Keni thought that the only thing to do was to try to control the beast, so he baited up his heavy trolling line and caught the shark. Things got out of hand, and Keni had to shout for help. Several canoes in the vicinity came and helped him and they finally got it and whacked it on the head with cane knives.

I was in the village that day. Keni towed the shark back and got friends to help beach it, whereupon they started to cut it up.
The Tuvaluan tradition is that when a particularly large fish is caught, villagers will take coconuts to the fisherman and he in return gives a big hunk of fish.
I heard the buzz of activity and saw people going down to the beach, and by the time I'd got there, the shark had been cut up, so I have no idea how big it was. One indicator was the cut-off head; it reminded me of a 44 gallon drum. It was a big shark.

FIL had a similar experience but never got the shark. He too shouted for help, and had to abandon his canoe as it had been damaged and the shark was just not going to go away. Luckily there were other canoes nearby.

I myself have never even seen a shark while in my canoe. Seen plenty when diving, seen plenty cruising over the home reef, but I have never had a problem. Never caught one from the canoe either, but I have caught plenty from the beach.
My father's family have the shark as a totem. Allegedly, they won't eat us and we don't eat them. Haven't eaten shark ever, but also haven't dared put the legend to the test

If you're interested, the shark totem is Dakuwxxqa. I'm not allowed to name him, hence the xx's, but if you google dakuwa..... some words ending in ...qa will come up.
I've only ever seen reef sharks when snorkeling off the coast of Thailand. They were clearly more scared of us than we were of them because they darted off as soon as they saw us.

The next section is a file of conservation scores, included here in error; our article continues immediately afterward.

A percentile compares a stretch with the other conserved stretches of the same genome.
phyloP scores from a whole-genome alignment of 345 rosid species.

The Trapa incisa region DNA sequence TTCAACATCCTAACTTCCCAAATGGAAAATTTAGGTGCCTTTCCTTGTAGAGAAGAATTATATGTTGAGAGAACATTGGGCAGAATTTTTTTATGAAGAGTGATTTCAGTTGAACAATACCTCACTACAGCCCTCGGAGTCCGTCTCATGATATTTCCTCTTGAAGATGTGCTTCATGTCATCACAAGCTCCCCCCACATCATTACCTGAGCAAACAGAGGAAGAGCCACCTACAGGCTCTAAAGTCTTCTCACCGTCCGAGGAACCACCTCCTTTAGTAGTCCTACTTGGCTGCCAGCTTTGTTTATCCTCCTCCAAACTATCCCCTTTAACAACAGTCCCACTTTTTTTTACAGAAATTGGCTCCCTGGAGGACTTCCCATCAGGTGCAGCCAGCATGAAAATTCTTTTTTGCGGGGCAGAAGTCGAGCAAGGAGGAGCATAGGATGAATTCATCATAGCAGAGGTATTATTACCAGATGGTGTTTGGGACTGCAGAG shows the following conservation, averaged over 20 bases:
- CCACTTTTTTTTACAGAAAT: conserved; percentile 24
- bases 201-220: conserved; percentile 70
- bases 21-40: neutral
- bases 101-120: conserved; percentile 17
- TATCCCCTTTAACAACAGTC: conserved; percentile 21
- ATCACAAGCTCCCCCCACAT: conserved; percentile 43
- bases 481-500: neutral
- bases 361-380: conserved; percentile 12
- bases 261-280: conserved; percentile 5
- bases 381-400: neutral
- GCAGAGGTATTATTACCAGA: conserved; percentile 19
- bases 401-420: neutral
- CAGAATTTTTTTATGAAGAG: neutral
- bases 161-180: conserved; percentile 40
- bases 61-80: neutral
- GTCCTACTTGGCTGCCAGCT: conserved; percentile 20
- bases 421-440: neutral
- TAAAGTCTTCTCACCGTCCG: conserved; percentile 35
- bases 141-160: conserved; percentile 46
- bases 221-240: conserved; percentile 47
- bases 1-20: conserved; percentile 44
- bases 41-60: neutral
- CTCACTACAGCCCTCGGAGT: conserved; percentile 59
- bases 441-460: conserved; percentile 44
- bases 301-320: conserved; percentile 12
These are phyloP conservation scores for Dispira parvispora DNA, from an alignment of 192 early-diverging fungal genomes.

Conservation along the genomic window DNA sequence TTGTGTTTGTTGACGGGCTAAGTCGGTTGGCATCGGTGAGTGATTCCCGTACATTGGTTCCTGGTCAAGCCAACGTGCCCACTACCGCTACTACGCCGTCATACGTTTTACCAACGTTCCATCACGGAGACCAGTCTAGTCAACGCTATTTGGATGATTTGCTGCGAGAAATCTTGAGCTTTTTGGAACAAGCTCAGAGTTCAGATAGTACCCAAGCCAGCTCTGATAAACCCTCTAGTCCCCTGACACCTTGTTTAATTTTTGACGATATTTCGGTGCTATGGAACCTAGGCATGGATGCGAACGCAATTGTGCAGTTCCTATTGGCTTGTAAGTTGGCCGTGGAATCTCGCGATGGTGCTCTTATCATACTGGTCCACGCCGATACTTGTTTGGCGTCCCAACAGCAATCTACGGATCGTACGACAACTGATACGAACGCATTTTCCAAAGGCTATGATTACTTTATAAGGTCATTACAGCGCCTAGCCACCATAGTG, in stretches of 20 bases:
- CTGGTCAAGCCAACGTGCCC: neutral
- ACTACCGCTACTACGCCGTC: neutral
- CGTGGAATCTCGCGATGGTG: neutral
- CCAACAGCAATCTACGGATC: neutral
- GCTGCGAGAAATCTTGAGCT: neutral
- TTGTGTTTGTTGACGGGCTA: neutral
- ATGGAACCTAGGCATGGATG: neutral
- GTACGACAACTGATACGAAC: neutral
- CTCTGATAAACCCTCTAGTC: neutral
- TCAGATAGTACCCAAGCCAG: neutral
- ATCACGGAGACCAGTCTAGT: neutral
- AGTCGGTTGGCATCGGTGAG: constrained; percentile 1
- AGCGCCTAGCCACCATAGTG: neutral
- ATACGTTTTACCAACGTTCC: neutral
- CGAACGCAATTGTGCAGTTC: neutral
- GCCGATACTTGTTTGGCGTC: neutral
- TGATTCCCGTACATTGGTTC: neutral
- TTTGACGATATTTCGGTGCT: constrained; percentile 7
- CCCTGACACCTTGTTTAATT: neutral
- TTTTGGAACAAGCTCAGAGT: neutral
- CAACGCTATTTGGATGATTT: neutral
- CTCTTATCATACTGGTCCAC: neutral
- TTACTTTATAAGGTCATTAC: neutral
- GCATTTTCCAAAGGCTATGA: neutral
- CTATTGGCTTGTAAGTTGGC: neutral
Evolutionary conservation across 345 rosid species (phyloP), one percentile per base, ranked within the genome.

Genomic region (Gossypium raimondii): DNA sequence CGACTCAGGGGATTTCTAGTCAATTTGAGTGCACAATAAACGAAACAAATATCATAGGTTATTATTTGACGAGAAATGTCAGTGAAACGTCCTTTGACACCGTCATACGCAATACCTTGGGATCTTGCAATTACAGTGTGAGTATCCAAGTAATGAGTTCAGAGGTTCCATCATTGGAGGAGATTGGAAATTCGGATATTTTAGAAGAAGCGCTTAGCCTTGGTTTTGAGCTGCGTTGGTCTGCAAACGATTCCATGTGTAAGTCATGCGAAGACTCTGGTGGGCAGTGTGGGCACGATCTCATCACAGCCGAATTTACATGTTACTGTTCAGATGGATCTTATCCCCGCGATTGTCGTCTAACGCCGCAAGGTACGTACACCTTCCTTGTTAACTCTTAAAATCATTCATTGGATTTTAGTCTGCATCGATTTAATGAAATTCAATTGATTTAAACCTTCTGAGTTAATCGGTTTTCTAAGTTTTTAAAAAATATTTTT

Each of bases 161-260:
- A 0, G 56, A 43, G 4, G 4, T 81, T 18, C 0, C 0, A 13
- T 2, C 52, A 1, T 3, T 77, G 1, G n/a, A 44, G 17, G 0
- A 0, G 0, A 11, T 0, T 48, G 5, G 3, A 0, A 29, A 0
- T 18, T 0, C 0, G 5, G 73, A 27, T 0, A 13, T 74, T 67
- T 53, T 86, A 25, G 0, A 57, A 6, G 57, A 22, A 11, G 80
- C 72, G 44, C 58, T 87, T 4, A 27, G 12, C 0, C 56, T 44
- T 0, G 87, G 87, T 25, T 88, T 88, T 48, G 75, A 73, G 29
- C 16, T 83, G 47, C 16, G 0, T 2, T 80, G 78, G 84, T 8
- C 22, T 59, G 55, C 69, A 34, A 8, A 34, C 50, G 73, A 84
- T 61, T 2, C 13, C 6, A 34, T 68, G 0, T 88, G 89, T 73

Surprised there aren't more frequent incidents with sharks and people in Thailand, given the number of people in the sea each day and the fact that there are tigers, hammerheads and bull sharks out there.
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Old 02-11-2016, 12:56 PM   #62 (permalink)
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I saw a hammerhead once. Tiger sharks are the ones that are the most dangerous and common around that area. The reef sharks are plentiful, brown with a white tip to the dorsal fin. They're quite funny as they seem to be almost blind and will swim very close, and then get startled as if they had no idea you were there.
Out at the point of the reef there was a hole. It made a fairly large pool at low tide, around a metre deep and 5 metres by 2m. One low tide I was spearfishing with Drum and when we got to the pool there were 5 small reef sharks trapped in it.
Drum couldn't hold himself and jumped in, chasing them.
It was hilarious watching them scared shitless darting everywhere but trapped, and Drum with his slow ponderous doggy paddle trying to get them, barking and paddling all over the pool.
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Old 02-11-2016, 01:03 PM   #63 (permalink)
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I mentioned catching a remora. Here's another remora story.
When you go spearfishing/snorkelling, occasionally a small remora will swim at you and try to stick to you.
If you are alone, it's very annoying. They're like a persistant fly buzzing around your face. But if you are diving with friends, there's a funny phenomenon: as the remora approaches you and gets close, point to a friend. It follows your arm, sees the other person, and swims towards him. He then points back at you or to someone else, and it turns around and swims back or goes off to the third person, and so on. You can play remora tennis for ages but they will finally get bored and swim away.